‘Finding a Way’, the first in my new series of Victorian mysteries, has nearly found its way to your Kindle and bookshelf. Meanwhile, the sequel to it, ‘A Fall from Grace’ is also doing well. Here is the news on both:

Finding a Way

The first book in the series sets up the three main characters and the underlying villains who will continue through a series of investigations. The baddies won’t appear in every book, but they will make appearances as and when least expected.

I have the cover, another triumph for Andjela V, and it has received excellent feedback from members of my private Facebook group, Jackson’s Deviant Desires, which you are welcome to join. The blurb is ready, and here it is:

It began with a man sobbing in the night.

Twenty-five-year-old Jack Merrit struggles to make a living as a London cabbie, and when he is robbed by a fare, he can see no future for himself and his beloved younger brother, Will.

Enter Larkin Chase. A dashing writer of social observations and a man in search of love. After learning Jack’s story, Larkin sees the chance for him to earn a twenty-pound reward. All he has to do is identify the pair of crooks that robbed him.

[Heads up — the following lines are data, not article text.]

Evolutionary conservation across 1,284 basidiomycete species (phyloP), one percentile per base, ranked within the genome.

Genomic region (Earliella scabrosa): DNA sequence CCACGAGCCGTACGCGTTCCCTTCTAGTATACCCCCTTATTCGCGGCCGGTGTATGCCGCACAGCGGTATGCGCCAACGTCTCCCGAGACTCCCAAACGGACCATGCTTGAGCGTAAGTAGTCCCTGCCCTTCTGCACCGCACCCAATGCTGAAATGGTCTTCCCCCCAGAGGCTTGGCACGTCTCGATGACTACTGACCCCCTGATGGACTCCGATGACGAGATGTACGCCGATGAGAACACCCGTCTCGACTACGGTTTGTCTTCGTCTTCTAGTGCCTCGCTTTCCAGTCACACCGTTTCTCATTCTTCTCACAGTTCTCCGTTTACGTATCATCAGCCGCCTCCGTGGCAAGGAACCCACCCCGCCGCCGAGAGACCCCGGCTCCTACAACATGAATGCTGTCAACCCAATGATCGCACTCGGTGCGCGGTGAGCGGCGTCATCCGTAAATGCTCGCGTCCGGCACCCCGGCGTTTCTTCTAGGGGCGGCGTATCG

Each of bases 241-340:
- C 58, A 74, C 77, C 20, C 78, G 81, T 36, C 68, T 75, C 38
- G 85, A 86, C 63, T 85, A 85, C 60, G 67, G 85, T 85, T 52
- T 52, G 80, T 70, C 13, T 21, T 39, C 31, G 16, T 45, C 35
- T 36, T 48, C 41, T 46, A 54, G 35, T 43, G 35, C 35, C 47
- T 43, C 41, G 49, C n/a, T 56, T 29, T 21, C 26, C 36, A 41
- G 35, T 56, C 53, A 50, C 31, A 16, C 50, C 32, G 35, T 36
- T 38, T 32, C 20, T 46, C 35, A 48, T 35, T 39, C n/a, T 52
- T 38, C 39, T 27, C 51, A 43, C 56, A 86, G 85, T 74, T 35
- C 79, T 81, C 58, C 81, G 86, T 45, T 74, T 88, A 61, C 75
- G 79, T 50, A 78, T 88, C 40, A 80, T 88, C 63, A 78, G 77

The crooks, however, are part of a notorious East End gang who know no boundaries when silencing a witness. With Jack’s world crumbling around him, an unnatural desire draws him to Larkin which he must either fight or allow if he is to see justice done and win his reward. When an equally dashing young detective arrives on the scene, Jack’s life becomes even more complicated, and when the criminal gang exacts their revenge, they set him on a life-or-death quest that will forever change his life. Or end it.

Finding a Way is the first of a new series of Victorian mysteries. Following on from the highly successful Clearwater Mysteries and Larkspur Mysteries, the series starts in London in 1892, and involves some of the original Clearwater characters in supporting roles. There is no need to have read the preceding two series, though it would be a shame to miss them.

Still to do

I still have a few pieces of the process to complete before I can announce the book as released, but you can expect it in around 10 days (roughly). I have still to:

  • Finish checking the proofs now it’s back from the proofreader.
  • Receive the full cover from Andjela V.
  • Have the guys at Other World Ink see to the layout, which will include a drawing of one of the main characters, as that’s something I am keen to continue in this series. (I have the illustration already.)